Literary Analysis Of Thomas Hardy's The Darkling Thrrush

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“The Darkling Thrush” by Thomas Hardy is written in an ABAB rhyme scheme, with alternating paragraphs of iambic tetrameter, and iambic trimeter. The alternating meters give a relaxing rhythm to the poem, which Hardy uses to paint a picture of a cold, winter’s day.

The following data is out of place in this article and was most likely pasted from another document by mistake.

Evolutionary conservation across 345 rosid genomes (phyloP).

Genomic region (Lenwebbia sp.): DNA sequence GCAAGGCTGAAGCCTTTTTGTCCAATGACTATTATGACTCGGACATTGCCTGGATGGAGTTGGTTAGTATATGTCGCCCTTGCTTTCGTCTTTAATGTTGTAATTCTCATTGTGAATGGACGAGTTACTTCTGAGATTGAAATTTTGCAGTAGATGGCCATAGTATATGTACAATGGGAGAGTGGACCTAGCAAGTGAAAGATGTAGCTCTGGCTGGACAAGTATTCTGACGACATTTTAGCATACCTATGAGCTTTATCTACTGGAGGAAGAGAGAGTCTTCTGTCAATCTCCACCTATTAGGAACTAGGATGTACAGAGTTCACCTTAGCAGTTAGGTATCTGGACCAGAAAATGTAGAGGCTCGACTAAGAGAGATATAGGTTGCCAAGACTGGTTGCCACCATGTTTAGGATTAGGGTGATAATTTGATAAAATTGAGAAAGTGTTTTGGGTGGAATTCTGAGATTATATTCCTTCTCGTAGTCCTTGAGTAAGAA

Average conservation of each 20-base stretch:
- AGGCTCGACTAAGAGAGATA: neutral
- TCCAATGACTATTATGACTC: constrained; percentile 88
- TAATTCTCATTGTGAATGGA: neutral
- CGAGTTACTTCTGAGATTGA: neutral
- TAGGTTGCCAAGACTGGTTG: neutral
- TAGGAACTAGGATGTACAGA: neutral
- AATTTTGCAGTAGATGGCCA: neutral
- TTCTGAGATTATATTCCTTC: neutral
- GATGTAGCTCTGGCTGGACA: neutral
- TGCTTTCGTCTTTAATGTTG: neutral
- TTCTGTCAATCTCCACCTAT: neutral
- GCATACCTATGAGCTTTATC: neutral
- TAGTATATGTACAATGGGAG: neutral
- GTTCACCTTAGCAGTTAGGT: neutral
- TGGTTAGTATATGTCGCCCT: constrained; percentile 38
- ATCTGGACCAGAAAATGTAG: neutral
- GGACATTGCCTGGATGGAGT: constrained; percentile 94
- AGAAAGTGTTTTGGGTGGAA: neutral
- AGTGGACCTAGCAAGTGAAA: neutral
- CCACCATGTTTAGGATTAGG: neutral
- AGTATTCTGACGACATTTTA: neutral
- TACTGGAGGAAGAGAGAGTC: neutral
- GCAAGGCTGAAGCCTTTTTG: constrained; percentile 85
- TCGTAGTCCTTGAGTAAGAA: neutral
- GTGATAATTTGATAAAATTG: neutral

The first stanza starts with “I leant upon a coppice gate/ When Frost was spectre-gray,/ And Winter’s dregs made desolate/ The weakening eye of day”. The speaker is leaning up against a gate that opens into the woods. He personifies Frost as being ghostly gray, and describes the Winter snow as falling heavily to the ground as the day comes to an end. The stanza goes on to say “The tangled bine-stems scored the sky/ Like strings of broken lyres,/ And all mankind that haunted nigh/ Had sought their household fires.” The speaker continues describing the outside condition, and notices that the branches from shrubs are destroyed, like the strings of a broken lyre. In this simile, the speaker is saying that there is no happiness, or lively music in the world because everything is ruined. The speaker goes on to say that all of the other people who had been outside went home to sit by the fire. Throughout this stanza, the speaker alludes to ghosts, and death. First, he describes the Frost as being ghostly gray, and he goes on to describe the “mankind that had haunted nigh…”. He also uses alliteration to create a creepy, desolate scene in the reader’s mind. For example, the speaker says “And Winter’s dregs made desolate”

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